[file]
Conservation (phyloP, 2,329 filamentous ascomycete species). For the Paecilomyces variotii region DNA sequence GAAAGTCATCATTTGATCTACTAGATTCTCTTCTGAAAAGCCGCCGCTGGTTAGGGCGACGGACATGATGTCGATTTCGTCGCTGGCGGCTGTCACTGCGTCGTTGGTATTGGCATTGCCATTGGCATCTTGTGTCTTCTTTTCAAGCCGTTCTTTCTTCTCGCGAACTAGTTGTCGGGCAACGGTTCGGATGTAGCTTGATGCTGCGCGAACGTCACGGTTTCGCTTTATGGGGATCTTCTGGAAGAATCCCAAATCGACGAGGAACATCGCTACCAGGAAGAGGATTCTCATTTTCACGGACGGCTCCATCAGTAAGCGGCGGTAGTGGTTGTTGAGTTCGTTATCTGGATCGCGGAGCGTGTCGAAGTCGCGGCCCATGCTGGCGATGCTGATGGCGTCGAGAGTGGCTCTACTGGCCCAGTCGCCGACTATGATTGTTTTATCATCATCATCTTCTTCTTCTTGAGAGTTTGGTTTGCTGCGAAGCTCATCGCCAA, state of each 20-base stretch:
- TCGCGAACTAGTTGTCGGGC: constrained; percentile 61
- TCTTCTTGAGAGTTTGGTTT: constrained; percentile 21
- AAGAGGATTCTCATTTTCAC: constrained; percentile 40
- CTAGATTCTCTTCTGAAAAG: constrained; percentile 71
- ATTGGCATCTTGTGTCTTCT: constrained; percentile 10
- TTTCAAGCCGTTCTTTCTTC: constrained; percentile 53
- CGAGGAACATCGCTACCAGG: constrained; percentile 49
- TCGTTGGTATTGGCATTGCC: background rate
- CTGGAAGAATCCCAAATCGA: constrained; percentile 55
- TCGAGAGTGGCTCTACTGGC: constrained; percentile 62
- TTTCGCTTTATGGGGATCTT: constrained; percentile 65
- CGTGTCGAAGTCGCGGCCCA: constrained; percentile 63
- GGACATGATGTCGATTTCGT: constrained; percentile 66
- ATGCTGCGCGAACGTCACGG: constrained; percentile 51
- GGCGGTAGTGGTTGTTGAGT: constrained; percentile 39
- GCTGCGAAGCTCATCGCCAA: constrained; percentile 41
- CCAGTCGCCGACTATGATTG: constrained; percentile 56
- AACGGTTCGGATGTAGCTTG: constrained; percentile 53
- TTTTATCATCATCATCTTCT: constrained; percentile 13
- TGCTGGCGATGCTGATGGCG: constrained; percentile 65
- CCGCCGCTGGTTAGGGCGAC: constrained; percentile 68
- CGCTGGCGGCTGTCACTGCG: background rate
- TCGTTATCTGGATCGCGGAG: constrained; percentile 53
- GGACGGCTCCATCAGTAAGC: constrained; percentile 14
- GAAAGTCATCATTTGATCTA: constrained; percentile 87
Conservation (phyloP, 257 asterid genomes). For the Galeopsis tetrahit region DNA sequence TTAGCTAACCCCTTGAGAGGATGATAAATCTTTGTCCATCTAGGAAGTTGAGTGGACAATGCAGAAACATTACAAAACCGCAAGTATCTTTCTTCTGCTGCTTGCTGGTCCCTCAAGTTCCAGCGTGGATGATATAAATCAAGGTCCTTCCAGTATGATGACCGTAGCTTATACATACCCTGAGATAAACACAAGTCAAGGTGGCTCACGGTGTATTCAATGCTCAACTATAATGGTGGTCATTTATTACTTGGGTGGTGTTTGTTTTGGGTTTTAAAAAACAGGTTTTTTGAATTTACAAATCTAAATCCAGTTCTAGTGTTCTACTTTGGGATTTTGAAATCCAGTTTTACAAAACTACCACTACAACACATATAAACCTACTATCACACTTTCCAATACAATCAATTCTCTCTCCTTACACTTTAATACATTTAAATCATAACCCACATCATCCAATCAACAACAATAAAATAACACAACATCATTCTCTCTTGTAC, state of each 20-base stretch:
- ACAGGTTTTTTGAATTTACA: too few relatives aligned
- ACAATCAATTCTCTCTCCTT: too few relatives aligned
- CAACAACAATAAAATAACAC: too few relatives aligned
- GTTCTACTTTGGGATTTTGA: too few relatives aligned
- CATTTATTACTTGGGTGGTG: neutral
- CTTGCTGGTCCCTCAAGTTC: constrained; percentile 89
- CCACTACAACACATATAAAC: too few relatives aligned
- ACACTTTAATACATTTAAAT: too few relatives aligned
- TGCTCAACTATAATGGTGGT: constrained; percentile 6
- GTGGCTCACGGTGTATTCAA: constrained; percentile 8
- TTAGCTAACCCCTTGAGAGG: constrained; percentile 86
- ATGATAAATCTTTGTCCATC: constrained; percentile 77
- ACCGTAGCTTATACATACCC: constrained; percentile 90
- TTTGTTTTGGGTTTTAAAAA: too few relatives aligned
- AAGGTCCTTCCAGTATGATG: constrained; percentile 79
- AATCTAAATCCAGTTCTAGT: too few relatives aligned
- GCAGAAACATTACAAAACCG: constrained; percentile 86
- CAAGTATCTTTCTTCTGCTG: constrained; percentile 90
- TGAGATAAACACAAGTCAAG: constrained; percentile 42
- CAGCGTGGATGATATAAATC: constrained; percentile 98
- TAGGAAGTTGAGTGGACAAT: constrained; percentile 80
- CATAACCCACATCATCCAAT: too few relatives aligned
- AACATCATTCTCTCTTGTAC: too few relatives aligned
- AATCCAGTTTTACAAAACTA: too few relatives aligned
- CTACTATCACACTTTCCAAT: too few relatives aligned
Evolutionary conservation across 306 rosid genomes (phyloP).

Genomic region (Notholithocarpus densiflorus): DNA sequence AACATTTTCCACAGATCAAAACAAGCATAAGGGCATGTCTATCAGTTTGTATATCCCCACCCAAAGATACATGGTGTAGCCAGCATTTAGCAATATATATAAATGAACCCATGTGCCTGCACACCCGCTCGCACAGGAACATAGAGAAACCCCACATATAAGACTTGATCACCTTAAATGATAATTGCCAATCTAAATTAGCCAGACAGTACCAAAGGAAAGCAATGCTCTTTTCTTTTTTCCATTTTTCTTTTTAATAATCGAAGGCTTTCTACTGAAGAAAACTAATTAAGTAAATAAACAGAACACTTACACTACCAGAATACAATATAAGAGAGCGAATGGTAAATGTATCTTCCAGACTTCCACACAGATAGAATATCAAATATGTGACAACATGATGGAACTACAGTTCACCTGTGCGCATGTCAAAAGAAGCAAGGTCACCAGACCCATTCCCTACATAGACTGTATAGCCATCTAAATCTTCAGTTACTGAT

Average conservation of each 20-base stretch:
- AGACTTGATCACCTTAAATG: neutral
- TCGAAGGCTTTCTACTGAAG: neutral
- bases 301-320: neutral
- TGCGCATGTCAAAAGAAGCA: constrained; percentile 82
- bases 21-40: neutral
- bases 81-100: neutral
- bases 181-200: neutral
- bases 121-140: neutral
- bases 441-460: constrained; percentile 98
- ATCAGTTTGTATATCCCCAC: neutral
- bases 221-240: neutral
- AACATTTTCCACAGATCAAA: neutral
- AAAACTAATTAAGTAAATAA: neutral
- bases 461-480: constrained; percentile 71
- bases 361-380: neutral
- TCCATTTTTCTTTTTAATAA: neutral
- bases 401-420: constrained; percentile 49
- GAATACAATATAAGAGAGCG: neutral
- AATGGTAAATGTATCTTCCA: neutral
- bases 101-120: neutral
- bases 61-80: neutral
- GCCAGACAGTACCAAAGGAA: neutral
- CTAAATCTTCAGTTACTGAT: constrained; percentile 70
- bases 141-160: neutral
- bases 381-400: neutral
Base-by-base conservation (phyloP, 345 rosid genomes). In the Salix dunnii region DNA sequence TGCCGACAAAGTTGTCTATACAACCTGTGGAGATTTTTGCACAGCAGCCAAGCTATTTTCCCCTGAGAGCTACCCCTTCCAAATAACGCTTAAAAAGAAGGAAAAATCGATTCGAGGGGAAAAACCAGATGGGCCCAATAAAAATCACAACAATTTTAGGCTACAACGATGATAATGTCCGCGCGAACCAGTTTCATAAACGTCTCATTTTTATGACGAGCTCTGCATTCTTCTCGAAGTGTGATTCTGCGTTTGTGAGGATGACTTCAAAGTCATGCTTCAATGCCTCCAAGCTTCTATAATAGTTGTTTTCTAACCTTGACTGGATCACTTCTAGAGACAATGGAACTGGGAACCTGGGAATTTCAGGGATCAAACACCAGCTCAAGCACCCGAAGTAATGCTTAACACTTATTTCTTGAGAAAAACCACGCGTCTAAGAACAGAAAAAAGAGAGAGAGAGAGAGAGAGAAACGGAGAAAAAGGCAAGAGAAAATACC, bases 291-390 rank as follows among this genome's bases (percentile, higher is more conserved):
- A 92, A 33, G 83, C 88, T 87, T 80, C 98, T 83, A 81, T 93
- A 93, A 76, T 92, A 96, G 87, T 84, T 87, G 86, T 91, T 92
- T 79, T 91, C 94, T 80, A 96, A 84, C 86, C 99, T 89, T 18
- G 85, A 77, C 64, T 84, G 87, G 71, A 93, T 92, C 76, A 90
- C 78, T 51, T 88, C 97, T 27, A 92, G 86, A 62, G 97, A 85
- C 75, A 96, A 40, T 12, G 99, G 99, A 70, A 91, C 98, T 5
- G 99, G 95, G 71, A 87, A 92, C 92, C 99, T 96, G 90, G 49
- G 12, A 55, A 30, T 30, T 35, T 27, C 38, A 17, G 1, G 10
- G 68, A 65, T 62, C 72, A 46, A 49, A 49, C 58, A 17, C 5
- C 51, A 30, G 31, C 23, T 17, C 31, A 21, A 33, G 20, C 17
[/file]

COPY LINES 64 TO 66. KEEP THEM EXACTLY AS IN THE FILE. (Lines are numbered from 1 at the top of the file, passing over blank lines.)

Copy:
- bases 441-460: constrained; percentile 98
- ATCAGTTTGTATATCCCCAC: neutral
- bases 221-240: neutral